Crazy Horse and E Street Band member Nils Lofgren has shared details of his upcoming album, Mountains, out July 21. The project’s lead single “Ain’t the Truth Enough,” available now, features Ringo Starr on drums.
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Written in the wake of the January 6 attack at the U.S. Capitol in Washington, D.C., “Ain’t the Truth Enough” “reckons with the ways that misinformation and demagoguery can tear families apart and silo us in our own realities,” according to a descriptor on the track.
“One early desert morning, strong coffee in hand, I tuned my Martin D-35 acoustic gifted to me by the great James Caan to an open G and said write,” said Lofgren in a statement. “Soon the title and main riff were coming through me: ain’t the truth enough. Lucky me! I felt I had to go deep and with the global war on women, and man’s deadly epidemic of lies and spin for money and power.”
On the track, Cindy Mizelle, a backup singer for Bruce Springsteen and the E Street Band and member of the Seeger Sessions Band, also added her vocals to the song.
“I imagined a fierce, loving mother and wife dealing with a husband recently home from the insurrection,” added Lofgren of the track and Mizelle’s vocals. “I felt inspired and a day later this special song was done. Not mean-spirited, all truth, harsh reality.”
Along with Starr and Mizelle, “Ain’t No Truth Enough” features Lofrgren on vocals, lap steel, organ, and vibraphone and bassist Kevin McCormick.
The album was recorded at his home in Scottsdale, Arizona. The 10-track Mountains also features contributions from the late David Crosby, Lofgren’s Crazy Horse bandmate Neil Young, jazz bassist Ron Carter, and the Howard Gospel Choir.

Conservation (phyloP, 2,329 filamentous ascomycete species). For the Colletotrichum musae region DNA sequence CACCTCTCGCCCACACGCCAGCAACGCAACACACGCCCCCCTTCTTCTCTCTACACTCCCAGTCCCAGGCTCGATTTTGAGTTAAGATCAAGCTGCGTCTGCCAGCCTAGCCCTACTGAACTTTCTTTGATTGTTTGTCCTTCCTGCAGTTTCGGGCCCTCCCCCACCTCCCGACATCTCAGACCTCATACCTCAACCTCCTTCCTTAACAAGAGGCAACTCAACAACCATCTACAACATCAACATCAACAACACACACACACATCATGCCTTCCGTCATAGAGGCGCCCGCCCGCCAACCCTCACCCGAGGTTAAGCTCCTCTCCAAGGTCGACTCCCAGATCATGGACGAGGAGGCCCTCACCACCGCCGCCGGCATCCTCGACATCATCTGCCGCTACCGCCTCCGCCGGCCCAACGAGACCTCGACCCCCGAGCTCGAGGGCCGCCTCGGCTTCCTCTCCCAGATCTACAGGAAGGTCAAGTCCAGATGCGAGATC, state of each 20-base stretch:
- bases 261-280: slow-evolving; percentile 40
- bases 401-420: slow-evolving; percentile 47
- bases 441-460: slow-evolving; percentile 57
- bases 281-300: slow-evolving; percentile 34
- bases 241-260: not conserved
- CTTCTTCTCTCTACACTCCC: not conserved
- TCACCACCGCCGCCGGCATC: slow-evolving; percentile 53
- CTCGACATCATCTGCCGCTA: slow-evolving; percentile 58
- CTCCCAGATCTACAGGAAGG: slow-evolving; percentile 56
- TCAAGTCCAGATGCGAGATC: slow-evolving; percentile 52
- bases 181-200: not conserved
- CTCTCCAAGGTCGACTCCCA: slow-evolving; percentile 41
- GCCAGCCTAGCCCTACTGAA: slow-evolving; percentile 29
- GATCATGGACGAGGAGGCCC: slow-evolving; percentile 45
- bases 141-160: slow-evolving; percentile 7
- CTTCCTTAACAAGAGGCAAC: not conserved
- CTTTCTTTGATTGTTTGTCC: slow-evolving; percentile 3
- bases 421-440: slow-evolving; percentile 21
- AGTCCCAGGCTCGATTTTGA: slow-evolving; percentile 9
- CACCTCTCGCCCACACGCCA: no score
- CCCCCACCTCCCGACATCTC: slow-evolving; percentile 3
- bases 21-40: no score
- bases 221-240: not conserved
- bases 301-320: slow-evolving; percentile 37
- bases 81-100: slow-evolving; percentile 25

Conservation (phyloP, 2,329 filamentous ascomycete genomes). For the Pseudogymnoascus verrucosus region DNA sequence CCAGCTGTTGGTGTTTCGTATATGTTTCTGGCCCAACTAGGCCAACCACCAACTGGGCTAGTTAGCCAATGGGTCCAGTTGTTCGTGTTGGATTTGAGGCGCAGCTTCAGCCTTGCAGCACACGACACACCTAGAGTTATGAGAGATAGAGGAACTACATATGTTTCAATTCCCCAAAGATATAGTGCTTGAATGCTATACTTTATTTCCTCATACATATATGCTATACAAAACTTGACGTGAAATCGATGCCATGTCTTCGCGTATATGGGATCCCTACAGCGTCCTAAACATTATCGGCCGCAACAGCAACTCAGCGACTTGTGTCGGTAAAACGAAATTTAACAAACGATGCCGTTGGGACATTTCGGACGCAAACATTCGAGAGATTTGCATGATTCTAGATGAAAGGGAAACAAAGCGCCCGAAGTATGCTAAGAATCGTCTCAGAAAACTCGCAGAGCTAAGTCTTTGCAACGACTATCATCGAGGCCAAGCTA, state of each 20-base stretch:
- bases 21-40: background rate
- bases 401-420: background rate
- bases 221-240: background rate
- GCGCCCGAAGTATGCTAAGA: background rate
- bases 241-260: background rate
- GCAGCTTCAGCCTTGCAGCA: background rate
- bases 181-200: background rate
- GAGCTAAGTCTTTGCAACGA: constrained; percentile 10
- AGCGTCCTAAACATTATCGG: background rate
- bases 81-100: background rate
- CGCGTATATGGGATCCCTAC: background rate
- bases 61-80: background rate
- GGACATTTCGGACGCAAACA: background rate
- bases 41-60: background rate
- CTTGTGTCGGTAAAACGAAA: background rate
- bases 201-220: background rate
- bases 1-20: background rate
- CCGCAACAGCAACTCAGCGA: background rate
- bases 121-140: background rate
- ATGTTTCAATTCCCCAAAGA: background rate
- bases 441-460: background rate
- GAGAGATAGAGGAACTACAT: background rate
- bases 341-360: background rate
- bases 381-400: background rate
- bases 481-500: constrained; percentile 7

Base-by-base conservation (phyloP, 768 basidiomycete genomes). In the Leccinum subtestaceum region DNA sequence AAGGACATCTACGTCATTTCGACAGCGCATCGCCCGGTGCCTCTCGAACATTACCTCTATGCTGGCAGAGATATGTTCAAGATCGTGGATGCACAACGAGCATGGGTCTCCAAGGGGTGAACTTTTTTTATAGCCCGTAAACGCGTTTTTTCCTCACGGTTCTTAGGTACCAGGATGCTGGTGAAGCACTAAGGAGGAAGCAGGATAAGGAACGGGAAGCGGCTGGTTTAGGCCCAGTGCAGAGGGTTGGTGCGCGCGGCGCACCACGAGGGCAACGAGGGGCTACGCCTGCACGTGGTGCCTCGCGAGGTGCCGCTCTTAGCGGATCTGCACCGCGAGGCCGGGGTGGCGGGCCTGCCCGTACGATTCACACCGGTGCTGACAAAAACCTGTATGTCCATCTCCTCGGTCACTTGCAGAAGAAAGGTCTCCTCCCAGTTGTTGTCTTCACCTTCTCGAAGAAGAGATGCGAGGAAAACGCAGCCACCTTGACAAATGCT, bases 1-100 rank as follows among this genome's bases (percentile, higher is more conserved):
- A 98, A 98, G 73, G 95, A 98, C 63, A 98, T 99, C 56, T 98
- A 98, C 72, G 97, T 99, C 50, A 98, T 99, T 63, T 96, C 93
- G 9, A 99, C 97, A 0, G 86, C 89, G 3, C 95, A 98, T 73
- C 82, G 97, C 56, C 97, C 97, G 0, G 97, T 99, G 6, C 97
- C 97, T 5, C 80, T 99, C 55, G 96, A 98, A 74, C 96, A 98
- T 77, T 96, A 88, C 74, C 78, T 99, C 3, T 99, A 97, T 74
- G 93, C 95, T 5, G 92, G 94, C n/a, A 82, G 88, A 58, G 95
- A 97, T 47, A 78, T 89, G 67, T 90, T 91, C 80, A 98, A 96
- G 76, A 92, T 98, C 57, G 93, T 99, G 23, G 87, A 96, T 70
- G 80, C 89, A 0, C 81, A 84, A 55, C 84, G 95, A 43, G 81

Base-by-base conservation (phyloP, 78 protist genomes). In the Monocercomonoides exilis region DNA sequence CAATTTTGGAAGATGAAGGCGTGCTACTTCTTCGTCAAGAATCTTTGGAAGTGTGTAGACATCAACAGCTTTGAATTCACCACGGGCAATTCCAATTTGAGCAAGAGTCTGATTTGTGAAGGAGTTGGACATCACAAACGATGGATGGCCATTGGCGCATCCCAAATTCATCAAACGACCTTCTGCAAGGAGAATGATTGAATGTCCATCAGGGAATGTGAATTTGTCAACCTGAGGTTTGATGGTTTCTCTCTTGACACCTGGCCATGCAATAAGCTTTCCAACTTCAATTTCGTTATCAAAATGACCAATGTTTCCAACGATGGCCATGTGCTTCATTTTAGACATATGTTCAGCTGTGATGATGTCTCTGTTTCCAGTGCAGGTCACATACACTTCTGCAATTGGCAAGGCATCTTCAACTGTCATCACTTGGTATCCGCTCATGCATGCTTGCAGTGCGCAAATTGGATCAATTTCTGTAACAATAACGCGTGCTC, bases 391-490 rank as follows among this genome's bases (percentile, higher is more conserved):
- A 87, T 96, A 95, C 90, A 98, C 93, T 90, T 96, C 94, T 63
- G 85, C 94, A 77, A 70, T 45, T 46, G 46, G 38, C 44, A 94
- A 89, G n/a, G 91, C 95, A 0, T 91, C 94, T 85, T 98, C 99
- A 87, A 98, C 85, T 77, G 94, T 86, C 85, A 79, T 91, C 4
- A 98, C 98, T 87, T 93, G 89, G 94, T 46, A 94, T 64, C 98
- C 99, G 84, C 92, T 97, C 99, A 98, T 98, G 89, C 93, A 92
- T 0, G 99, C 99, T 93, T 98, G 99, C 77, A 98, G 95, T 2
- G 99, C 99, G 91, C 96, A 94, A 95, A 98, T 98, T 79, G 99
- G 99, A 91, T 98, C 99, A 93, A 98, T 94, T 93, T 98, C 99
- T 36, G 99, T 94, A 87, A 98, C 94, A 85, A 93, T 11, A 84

“These songs are all born of raw emotion,” shared Lofgren. “I gave myself permission to share my fear and my anger, my love and my hope, to be open about what I was experiencing without over analyzing or editing the life out of it.”
In making the album, which was co-produced with his wife Amy, Lofgren said he challenged himself to write every day and used it as an outlet to release his frustrations with the socio-political state of the world. “The album started as a form of therapy, but it very quickly grew beyond that,” said Lofgren. “It was so freeing to work without any restrictions, to just write whatever came out, and it turned into some of the most inspired work I think I’ve ever made.”
Mountains also features a song Lofgren notes as “for Amy” entitled “Nothing’s Easy,” along with another track, “Won’t Cry No More,” dedicated to the late Rolling Stones’ drummer Charlie Watts.
In addition to Mountains, Lofgren is also set to launch his Rockality video series, a collection of 30 to 40-minute vignettes featuring his own recounts of personal stories from his five-decade-plus career in music.
“As people seem to find my musical stories entertaining for the last half century, I thought we’d share some more with you,” said Lofgren. “From opening for Jimi Hendrix on my 19th birthday with Grin, knocking on Jimi’s trailer and getting to speak with him and thank him for inspiring me to be a professional rocker, back to my early high school drop-out, 17-year-old runaway in Greenwich Village days, walking in on Neil Young and Crazy Horse in D.C. for advice on their first tour, which lead to recording the ‘After The Gold Rush’ album at 18, I’ve had an eventful, topsy-turvy ride for 55 years now.”
Lofrgren continued, “Here’s hoping these stories may bring a smile to your face. The times were heavy and consequential. No internet, no cell phones, Vietnam war lottery, civil rights marches, Cuban missile crisis, assassinations. All during the greatest explosion of music in mankind’s history. And to boot, the greatest parents and brothers a soul could ask for, who kept a spiritual light burning, thank goodness, as I found myself on too many dark roads.”
1. “Ain’t The Truth Enough”
2. “Only Ticket Out”
3. “Back In Your Arms”
4. “Won’t Cry No More” (For Charlie Watts)
5. “Nothing’s Easy” (For Amy)
6. “Dream Killer”
7. “Only Your Smile”
8. “I Remember Her Name”
9. “We Better Find It”
10. “Angel Blues”
Photo: Carl Schultz / Courtesy of Missing Piece Group